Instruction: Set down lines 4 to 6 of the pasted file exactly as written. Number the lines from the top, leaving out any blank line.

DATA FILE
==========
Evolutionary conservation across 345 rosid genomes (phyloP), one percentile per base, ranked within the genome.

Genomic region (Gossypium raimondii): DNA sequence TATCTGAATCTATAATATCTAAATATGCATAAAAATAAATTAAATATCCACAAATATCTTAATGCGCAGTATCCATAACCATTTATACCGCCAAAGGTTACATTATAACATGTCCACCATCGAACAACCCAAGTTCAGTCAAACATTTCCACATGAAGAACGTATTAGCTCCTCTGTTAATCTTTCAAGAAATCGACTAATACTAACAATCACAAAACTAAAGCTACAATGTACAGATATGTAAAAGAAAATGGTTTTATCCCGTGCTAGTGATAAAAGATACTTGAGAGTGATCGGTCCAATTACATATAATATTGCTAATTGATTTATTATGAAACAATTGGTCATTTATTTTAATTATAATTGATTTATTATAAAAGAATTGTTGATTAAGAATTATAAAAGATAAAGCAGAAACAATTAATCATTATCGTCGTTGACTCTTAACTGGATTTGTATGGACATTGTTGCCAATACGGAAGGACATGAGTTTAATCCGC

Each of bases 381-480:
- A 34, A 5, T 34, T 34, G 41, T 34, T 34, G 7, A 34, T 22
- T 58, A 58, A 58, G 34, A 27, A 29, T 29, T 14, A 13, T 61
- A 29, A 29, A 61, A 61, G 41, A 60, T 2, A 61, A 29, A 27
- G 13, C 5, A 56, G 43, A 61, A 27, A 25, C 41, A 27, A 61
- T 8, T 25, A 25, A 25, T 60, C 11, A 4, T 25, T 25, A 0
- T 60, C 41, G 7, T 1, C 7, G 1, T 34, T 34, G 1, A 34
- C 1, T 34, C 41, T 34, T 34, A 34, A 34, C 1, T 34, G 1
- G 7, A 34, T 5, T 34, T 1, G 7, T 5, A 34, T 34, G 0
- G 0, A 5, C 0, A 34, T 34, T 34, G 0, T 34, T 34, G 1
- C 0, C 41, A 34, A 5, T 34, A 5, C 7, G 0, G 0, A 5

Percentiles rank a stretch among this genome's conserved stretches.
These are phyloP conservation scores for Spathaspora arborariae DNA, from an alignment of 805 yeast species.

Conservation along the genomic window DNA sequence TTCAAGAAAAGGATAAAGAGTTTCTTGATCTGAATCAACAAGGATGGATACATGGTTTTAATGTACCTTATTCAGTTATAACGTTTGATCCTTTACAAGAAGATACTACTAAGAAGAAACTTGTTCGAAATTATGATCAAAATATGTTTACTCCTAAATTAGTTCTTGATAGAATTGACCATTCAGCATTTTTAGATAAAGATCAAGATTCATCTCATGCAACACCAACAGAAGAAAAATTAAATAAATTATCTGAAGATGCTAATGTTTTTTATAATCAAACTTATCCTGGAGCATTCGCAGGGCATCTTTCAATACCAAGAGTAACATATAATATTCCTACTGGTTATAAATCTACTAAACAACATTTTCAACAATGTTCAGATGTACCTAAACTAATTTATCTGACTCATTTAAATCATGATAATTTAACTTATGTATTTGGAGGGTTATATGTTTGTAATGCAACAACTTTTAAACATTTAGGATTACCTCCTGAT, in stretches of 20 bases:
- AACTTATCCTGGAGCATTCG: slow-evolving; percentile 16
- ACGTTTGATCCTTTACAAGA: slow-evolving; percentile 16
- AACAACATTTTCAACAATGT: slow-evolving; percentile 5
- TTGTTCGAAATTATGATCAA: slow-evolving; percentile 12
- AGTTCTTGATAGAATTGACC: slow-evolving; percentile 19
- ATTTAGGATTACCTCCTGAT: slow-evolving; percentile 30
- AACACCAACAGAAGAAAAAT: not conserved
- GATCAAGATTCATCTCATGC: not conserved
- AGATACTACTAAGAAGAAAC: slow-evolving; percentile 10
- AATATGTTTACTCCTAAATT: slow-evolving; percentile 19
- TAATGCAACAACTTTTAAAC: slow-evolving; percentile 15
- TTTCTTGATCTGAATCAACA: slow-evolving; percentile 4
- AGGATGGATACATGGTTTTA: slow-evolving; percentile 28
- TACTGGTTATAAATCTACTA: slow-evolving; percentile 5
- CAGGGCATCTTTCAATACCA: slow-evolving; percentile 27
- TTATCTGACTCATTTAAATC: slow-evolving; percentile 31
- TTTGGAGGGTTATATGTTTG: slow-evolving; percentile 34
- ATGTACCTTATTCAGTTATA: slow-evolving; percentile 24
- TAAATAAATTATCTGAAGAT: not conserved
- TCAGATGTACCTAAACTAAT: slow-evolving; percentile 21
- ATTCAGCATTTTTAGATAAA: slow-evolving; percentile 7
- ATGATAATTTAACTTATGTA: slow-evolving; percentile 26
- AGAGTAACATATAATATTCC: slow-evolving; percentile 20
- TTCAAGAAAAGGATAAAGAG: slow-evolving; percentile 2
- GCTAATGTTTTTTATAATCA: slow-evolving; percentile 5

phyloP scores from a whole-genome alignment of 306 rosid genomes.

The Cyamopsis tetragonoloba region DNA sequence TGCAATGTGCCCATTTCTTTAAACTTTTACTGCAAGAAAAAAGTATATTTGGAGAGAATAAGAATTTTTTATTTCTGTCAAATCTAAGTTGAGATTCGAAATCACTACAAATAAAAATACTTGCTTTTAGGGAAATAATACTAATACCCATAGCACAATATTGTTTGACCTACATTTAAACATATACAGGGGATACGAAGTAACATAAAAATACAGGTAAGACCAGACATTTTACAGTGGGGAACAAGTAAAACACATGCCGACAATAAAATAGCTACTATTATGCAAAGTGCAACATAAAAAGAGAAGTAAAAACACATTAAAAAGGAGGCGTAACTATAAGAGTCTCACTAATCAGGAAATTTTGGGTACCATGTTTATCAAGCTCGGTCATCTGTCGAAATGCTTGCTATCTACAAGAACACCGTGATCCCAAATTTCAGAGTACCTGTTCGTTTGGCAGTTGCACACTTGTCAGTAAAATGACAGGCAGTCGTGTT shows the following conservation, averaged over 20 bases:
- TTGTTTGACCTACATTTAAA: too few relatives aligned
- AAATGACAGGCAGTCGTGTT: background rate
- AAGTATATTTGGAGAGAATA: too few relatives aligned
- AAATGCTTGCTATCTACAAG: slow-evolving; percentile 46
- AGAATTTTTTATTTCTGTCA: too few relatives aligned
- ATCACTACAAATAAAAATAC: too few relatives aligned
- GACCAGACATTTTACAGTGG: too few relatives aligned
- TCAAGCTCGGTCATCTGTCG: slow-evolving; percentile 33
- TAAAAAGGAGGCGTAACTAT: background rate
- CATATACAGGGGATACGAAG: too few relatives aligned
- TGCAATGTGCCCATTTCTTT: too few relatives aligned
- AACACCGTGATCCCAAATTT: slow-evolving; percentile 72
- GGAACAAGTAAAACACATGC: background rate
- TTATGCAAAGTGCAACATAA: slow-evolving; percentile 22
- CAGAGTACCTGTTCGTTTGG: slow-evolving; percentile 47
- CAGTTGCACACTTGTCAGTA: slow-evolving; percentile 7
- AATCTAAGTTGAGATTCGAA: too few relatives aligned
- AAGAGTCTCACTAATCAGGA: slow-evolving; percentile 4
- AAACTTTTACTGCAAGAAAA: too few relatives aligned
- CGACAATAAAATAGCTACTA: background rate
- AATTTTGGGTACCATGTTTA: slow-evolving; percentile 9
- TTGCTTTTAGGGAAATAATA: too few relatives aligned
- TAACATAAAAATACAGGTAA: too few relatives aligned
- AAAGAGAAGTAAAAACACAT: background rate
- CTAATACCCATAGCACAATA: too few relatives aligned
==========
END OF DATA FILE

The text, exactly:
- A 34, A 5, T 34, T 34, G 41, T 34, T 34, G 7, A 34, T 22
- T 58, A 58, A 58, G 34, A 27, A 29, T 29, T 14, A 13, T 61
- A 29, A 29, A 61, A 61, G 41, A 60, T 2, A 61, A 29, A 27